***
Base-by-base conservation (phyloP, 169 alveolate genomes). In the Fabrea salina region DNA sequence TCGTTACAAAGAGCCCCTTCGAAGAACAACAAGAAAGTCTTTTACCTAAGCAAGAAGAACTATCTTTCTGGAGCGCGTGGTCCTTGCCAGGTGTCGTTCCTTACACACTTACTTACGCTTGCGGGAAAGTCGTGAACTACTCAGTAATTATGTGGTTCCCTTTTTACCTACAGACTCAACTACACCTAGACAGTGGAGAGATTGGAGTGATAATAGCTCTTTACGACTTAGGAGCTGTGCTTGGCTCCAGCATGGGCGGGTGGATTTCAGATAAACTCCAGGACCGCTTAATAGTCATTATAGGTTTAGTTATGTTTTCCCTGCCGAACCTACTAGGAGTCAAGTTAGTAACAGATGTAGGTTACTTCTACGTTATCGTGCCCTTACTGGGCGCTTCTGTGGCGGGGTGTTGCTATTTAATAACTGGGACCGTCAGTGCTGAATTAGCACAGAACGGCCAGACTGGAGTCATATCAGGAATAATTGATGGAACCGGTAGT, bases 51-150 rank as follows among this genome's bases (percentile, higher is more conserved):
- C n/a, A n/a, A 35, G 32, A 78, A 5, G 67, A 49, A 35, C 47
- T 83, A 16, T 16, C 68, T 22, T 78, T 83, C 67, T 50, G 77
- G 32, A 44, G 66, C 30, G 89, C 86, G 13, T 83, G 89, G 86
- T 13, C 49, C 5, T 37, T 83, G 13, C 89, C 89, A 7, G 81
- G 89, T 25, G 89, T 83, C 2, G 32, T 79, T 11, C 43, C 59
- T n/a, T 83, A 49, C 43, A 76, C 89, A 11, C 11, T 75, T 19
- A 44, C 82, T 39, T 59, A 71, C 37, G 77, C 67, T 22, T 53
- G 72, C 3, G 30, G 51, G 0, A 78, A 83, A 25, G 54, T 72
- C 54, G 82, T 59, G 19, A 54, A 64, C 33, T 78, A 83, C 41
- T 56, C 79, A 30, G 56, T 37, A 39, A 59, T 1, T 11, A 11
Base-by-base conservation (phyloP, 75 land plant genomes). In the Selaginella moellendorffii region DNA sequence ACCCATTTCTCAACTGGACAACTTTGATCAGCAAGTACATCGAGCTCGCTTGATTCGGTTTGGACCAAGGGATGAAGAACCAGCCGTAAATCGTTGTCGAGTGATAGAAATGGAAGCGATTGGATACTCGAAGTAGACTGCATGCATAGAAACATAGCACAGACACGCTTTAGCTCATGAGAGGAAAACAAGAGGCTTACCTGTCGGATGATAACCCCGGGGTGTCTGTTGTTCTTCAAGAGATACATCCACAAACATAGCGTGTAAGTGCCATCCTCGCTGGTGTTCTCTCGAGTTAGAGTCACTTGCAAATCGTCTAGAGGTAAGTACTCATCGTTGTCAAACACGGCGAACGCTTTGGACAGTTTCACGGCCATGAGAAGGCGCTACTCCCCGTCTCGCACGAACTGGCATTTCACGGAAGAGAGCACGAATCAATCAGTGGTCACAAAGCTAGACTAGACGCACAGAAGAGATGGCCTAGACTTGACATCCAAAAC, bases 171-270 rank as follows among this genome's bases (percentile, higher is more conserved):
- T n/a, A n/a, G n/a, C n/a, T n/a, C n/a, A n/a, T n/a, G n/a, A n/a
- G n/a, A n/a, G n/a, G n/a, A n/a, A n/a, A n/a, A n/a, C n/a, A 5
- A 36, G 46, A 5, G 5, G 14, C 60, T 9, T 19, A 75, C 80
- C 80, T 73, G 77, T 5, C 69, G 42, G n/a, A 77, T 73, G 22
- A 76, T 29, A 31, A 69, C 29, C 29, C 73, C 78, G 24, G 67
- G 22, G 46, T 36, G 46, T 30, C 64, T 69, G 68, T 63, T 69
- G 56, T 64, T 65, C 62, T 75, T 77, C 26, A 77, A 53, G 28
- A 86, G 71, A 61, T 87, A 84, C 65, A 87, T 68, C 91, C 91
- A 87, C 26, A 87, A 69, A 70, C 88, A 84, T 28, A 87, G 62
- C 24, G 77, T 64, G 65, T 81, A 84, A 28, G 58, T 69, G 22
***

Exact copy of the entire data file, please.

Base-by-base conservation (phyloP, 169 alveolate genomes). In the Fabrea salina region DNA sequence TCGTTACAAAGAGCCCCTTCGAAGAACAACAAGAAAGTCTTTTACCTAAGCAAGAAGAACTATCTTTCTGGAGCGCGTGGTCCTTGCCAGGTGTCGTTCCTTACACACTTACTTACGCTTGCGGGAAAGTCGTGAACTACTCAGTAATTATGTGGTTCCCTTTTTACCTACAGACTCAACTACACCTAGACAGTGGAGAGATTGGAGTGATAATAGCTCTTTACGACTTAGGAGCTGTGCTTGGCTCCAGCATGGGCGGGTGGATTTCAGATAAACTCCAGGACCGCTTAATAGTCATTATAGGTTTAGTTATGTTTTCCCTGCCGAACCTACTAGGAGTCAAGTTAGTAACAGATGTAGGTTACTTCTACGTTATCGTGCCCTTACTGGGCGCTTCTGTGGCGGGGTGTTGCTATTTAATAACTGGGACCGTCAGTGCTGAATTAGCACAGAACGGCCAGACTGGAGTCATATCAGGAATAATTGATGGAACCGGTAGT, bases 51-150 rank as follows among this genome's bases (percentile, higher is more conserved):
- C n/a, A n/a, A 35, G 32, A 78, A 5, G 67, A 49, A 35, C 47
- T 83, A 16, T 16, C 68, T 22, T 78, T 83, C 67, T 50, G 77
- G 32, A 44, G 66, C 30, G 89, C 86, G 13, T 83, G 89, G 86
- T 13, C 49, C 5, T 37, T 83, G 13, C 89, C 89, A 7, G 81
- G 89, T 25, G 89, T 83, C 2, G 32, T 79, T 11, C 43, C 59
- T n/a, T 83, A 49, C 43, A 76, C 89, A 11, C 11, T 75, T 19
- A 44, C 82, T 39, T 59, A 71, C 37, G 77, C 67, T 22, T 53
- G 72, C 3, G 30, G 51, G 0, A 78, A 83, A 25, G 54, T 72
- C 54, G 82, T 59, G 19, A 54, A 64, C 33, T 78, A 83, C 41
- T 56, C 79, A 30, G 56, T 37, A 39, A 59, T 1, T 11, A 11
Base-by-base conservation (phyloP, 75 land plant genomes). In the Selaginella moellendorffii region DNA sequence ACCCATTTCTCAACTGGACAACTTTGATCAGCAAGTACATCGAGCTCGCTTGATTCGGTTTGGACCAAGGGATGAAGAACCAGCCGTAAATCGTTGTCGAGTGATAGAAATGGAAGCGATTGGATACTCGAAGTAGACTGCATGCATAGAAACATAGCACAGACACGCTTTAGCTCATGAGAGGAAAACAAGAGGCTTACCTGTCGGATGATAACCCCGGGGTGTCTGTTGTTCTTCAAGAGATACATCCACAAACATAGCGTGTAAGTGCCATCCTCGCTGGTGTTCTCTCGAGTTAGAGTCACTTGCAAATCGTCTAGAGGTAAGTACTCATCGTTGTCAAACACGGCGAACGCTTTGGACAGTTTCACGGCCATGAGAAGGCGCTACTCCCCGTCTCGCACGAACTGGCATTTCACGGAAGAGAGCACGAATCAATCAGTGGTCACAAAGCTAGACTAGACGCACAGAAGAGATGGCCTAGACTTGACATCCAAAAC, bases 171-270 rank as follows among this genome's bases (percentile, higher is more conserved):
- T n/a, A n/a, G n/a, C n/a, T n/a, C n/a, A n/a, T n/a, G n/a, A n/a
- G n/a, A n/a, G n/a, G n/a, A n/a, A n/a, A n/a, A n/a, C n/a, A 5
- A 36, G 46, A 5, G 5, G 14, C 60, T 9, T 19, A 75, C 80
- C 80, T 73, G 77, T 5, C 69, G 42, G n/a, A 77, T 73, G 22
- A 76, T 29, A 31, A 69, C 29, C 29, C 73, C 78, G 24, G 67
- G 22, G 46, T 36, G 46, T 30, C 64, T 69, G 68, T 63, T 69
- G 56, T 64, T 65, C 62, T 75, T 77, C 26, A 77, A 53, G 28
- A 86, G 71, A 61, T 87, A 84, C 65, A 87, T 68, C 91, C 91
- A 87, C 26, A 87, A 69, A 70, C 88, A 84, T 28, A 87, G 62
- C 24, G 77, T 64, G 65, T 81, A 84, A 28, G 58, T 69, G 22